Have you ever petted or groomed your dog, only to feel something strange to the touch on their face or body? If you have, it’s likely that you took a closer look, especially if you have an older dog.
Has something got stuck in his/her fur? Does my dog have a skin tag? Is it skin cancer? Is it a different type of skin growth? It’s really important to examine any differences, or unexpected lumps and bumps, that may have appeared on your pet’s skin.
If that growth looked like the rest of your dog’s skin, and was fleshy and has a narrow stalk, there’s a very good chance that it is a benign cutaneous skin growth.
Skin tags on dogs are completely harmless. Depending on where they’re located, your pet probably won’t even realize that they have one. Maybe you won’t, either, if it’s covered by fur or in a difficult-to-see place. Most are discovered by chance!
There are a few problems that may arise with skin tags on dogs. It’s necessary to make sure that the diagnosis is accurate and that you’re actually removing a skin tag (if you’re using a DIY dog skin tag removal method). Several other types of skin tumors can occur in dogs, and some aren’t benign. Taking extra precautions or getting a diagnosis from a veterinarian is vital if you’re not 100% certain.
Depending on where it is located, it may also cause irritation. If it keeps getting caught on the collar or hurts your dog when he’s being brushed, etc., removal may be necessary.
Is it safe? Provided that skin tag diagnosis is correct, dog skin tag removal is 100% safe. You just have to make sure that the process is carried out correctly. As you might expect, there are some things that shouldn’t be done when removing skin tags on dogs.
You’ll find many similarities between human and dog skin tags. However, it isn’t right to assume that they can always be treated in the same way. There’s a good chance that your canine friend isn’t experiencing any pain or irritation, but you should never make any assumptions.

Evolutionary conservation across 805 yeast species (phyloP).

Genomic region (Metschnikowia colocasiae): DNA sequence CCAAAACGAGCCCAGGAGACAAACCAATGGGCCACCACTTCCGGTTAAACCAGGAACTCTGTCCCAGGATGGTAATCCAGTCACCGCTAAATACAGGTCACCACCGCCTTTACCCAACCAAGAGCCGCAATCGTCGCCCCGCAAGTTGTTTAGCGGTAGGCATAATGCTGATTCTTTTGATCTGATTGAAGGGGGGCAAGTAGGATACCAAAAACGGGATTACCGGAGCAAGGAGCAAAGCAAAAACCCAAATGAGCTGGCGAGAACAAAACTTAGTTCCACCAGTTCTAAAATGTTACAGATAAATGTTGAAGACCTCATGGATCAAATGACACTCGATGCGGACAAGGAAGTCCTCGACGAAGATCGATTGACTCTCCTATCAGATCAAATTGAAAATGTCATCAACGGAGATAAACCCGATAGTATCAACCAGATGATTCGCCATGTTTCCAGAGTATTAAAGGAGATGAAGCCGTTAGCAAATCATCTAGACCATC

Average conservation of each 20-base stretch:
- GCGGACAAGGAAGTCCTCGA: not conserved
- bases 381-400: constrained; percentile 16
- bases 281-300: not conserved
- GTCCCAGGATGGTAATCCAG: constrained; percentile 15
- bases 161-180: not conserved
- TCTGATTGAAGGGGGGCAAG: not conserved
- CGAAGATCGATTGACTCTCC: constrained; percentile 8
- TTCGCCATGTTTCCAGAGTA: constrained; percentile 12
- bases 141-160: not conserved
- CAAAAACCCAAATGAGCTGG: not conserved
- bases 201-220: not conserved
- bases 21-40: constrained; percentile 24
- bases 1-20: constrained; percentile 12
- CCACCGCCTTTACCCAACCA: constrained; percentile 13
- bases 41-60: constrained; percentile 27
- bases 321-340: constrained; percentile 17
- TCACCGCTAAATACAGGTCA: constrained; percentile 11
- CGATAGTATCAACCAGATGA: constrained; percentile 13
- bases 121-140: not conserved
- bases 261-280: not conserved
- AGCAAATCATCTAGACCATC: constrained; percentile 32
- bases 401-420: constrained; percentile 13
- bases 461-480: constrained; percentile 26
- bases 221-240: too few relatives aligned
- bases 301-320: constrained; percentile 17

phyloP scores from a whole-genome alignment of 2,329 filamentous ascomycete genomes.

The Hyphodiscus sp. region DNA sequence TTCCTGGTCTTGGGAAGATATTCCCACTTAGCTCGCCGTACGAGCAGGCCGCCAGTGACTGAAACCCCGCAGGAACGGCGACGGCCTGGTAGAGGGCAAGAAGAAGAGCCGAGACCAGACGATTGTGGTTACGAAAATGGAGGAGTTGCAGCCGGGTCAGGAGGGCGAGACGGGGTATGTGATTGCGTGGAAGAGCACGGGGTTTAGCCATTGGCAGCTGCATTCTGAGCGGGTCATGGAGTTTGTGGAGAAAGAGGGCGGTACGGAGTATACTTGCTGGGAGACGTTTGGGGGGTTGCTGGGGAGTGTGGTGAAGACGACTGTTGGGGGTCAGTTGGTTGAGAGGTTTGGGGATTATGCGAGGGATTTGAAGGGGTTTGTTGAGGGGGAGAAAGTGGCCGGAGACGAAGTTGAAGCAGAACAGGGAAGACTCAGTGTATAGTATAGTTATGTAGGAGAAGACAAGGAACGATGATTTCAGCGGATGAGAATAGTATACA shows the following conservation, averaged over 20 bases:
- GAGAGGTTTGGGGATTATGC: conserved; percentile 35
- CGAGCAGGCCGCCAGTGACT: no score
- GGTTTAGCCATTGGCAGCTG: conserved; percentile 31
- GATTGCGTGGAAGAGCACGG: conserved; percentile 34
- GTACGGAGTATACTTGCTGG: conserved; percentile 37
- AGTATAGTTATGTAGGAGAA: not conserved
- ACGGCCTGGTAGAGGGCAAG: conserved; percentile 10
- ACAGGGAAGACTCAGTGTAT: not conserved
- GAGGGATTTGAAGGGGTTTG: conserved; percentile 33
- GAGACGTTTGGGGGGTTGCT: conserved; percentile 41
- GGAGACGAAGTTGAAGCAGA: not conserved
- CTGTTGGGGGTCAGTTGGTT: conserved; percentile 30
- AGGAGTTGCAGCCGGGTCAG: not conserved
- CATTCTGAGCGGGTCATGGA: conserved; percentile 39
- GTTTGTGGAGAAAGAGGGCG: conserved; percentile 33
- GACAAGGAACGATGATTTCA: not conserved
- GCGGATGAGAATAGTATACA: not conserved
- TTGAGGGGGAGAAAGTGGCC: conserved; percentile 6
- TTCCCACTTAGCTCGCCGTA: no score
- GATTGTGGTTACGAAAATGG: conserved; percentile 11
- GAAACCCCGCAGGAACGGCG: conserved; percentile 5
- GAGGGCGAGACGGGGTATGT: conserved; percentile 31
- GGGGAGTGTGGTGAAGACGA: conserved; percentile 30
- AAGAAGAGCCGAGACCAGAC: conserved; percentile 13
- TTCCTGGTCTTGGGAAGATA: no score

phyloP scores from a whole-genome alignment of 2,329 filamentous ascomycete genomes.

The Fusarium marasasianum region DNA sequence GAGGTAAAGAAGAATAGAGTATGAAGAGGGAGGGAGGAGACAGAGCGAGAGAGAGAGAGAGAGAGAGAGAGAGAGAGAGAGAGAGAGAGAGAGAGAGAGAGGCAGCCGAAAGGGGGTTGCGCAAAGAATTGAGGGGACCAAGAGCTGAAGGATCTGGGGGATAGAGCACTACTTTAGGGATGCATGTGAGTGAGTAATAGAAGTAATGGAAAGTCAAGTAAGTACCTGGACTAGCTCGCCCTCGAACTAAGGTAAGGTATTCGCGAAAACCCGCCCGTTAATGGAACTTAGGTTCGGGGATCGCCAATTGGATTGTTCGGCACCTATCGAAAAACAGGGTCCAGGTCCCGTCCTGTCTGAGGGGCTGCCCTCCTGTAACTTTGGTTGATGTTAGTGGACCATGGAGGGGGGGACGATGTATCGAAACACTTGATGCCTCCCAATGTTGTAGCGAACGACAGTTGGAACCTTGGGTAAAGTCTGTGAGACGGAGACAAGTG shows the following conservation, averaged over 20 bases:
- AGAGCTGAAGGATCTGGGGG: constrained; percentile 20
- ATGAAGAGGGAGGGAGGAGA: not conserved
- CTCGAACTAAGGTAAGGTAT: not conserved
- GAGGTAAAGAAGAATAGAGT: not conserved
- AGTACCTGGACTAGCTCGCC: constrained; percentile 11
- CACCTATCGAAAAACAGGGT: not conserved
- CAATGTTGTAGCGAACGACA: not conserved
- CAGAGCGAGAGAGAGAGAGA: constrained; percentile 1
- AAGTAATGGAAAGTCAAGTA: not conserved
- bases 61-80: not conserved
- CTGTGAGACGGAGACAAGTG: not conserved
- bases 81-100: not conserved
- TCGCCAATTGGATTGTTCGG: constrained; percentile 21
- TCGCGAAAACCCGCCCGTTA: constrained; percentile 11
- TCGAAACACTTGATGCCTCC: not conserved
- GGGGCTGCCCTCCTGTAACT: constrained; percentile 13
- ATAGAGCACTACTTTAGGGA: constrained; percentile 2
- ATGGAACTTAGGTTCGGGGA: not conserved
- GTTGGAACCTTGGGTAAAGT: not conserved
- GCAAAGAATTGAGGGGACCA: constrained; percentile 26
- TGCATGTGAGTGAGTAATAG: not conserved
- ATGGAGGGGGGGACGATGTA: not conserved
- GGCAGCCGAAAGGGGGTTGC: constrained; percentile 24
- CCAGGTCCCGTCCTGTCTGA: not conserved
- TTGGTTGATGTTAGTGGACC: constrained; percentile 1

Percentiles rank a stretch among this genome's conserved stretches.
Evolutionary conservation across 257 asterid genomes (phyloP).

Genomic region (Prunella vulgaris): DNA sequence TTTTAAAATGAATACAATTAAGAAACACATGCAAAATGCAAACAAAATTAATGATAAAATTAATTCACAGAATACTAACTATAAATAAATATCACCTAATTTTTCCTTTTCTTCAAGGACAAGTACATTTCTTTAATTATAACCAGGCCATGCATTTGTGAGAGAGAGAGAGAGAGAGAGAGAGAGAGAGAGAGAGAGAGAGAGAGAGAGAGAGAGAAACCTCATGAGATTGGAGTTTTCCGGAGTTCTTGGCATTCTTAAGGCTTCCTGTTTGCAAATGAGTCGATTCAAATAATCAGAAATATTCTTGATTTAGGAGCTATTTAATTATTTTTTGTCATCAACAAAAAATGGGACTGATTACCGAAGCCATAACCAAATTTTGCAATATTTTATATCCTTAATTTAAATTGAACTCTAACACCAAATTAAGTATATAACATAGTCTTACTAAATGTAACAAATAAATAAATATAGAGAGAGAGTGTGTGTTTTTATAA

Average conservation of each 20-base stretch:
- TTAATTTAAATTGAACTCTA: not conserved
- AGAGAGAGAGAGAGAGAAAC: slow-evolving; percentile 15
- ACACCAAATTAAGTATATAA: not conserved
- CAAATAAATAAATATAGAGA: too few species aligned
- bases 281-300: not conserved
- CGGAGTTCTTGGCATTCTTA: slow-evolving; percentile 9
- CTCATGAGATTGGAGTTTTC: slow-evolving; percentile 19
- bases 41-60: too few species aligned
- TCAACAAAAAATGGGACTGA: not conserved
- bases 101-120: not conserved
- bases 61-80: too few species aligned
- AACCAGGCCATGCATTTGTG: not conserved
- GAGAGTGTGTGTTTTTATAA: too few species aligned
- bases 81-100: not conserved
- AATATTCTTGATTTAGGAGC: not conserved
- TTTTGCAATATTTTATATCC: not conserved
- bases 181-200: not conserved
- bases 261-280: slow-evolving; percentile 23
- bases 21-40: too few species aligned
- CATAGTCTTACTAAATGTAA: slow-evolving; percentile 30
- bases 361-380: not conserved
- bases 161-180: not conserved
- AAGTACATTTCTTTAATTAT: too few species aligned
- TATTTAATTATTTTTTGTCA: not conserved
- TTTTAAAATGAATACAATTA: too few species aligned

Still, you can get a skin tag removed from your dog’s eyelid, torso, armpit area, stomach, legs, ears, and other fleshy areas, although most pet owners will utilize the expertise of a veterinarian. This is definitely the recommended approach.
What Causes Skin Tags on Dogs?
Any breed of dog can develop skin tags. Cocker spaniels and Kerry blue terriers tend to be more prone to them than other breeds, due to their genetics. While there is less known about the exact causes of skin tags in dogs, there are several factors to keep in mind.
Most veterinarians and scientists agree on the following factors:
- Age: A puppy is less likely to experience this type of growth than an older dog.
- Parasites: Parasites themselves can’t cause a skin tag. This includes things like lice, mites, fleas, etc. However, after they have been treated and the skin heals, skin tags can develop over the healed flesh.
- Ill-fitting collar: One of the most common causes of skin tags is a collar or any accessory that continues to rub against the skin.
- Improper skin care: It’s important to keep your dog properly groomed and clean. However, washing your dog too often can lead to their skin drying out. It strips their skin of its natural oils. If your dog’s skin becomes irritated and friction occurs, it could lead to skin tags.